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Several proposed bills dealing with state’s response to COVID-19



Arkansas – Many legislators in the General Assembly said at the beginning of the 2021 Regular Session the COVID-19 pandemic response was going to be one of the key issues they would address.

Several bills were filed recently to address some of the issues that have arisen from the pandemic.

HB1361 addresses the tax collection of funds from federal COVID response programs like the Paycheck Protection Program.  This bill will exempt those dollars from being treated as revenue and those who have received them will not have to pay taxes on those dollars.

“This approach runs counter to the federal government’s own treatment of these funds, which again were a crucial lifeline to these small businesses amid the pandemic.” State Representative Les Eaves said.

Rep. Eaves also said the state can’t add any of this money to the budget since it’s one-time money and he advocated for this bill’s passage saying, “I say let’s leave this money in the hand of our small business and let that money circulate in the economy for years to come.”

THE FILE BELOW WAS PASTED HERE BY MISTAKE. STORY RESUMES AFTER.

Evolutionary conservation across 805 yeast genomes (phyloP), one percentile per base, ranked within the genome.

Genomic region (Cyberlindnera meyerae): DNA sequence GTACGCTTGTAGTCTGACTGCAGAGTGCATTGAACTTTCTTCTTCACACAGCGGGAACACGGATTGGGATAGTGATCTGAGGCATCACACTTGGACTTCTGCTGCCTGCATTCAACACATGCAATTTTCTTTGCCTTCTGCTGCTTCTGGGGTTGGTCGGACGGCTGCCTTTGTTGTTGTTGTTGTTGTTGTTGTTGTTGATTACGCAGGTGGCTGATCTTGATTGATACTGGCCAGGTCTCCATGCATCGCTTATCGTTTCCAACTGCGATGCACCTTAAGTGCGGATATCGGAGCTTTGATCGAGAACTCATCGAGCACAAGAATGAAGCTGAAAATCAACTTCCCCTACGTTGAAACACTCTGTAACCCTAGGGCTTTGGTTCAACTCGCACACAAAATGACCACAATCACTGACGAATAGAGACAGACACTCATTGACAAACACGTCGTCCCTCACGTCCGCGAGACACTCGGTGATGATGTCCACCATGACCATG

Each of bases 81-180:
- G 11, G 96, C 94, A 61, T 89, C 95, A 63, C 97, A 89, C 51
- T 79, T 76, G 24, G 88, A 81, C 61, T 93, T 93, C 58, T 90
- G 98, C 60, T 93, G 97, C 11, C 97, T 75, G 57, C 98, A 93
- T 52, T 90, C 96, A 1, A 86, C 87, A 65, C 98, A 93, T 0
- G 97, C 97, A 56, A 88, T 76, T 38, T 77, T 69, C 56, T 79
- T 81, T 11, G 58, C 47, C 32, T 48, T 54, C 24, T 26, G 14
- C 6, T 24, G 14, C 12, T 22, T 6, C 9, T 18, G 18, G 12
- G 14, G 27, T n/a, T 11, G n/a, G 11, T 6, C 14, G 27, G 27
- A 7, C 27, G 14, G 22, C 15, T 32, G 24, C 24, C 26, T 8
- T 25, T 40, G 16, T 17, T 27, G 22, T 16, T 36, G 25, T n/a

The Senate Tax and Revenue Committee has said it would delay passing out any bills with a fiscal impact until later in the session so they will have a better idea of what the state’s financial situation.

They made an exception for HB1361 because of the timing of tax situations.

State Senator Dan Sullivan filed a bill that would return all fines to businesses from the Governor’s mandates.

The state has collected $37,950 in COVID-specific fines and there are more fines pending.

Sullivan believes those measures have unfairly affected small business in Arkansas.

“I think our restaurants and small businesses have been targeted and when you look at the list, the Department of Health will say they haven’t been targeted, but when you look at the list it’s all small businesses like restaurants and small businesses like hair care and personal care industries,” Sullivan said.

State Representative Robin Lundstrum filed a bill that would prohibit the COVID-19 vaccine from being mandatory.

“And since we’ve all said we’re not going to make the vaccine mandatory they asked could you just not back that up, just put your money where your mouth is,” Lundstrum said.

She has a sunset clause 10 years from the effective date and believes some people are nervous to take the vaccine because it’s new and feel like it was rushed.

“We’re all in one big petri dish together so there are gonna be some problems, we can’t be surprised by that so this thing is going to get perfected so let’s not make it mandatory.” Lundstrum said.

State Senator Kim Hammer has also filed a bill that would involve the Legislature in the process of declaring public health emergency orders and rules and mandates under those orders.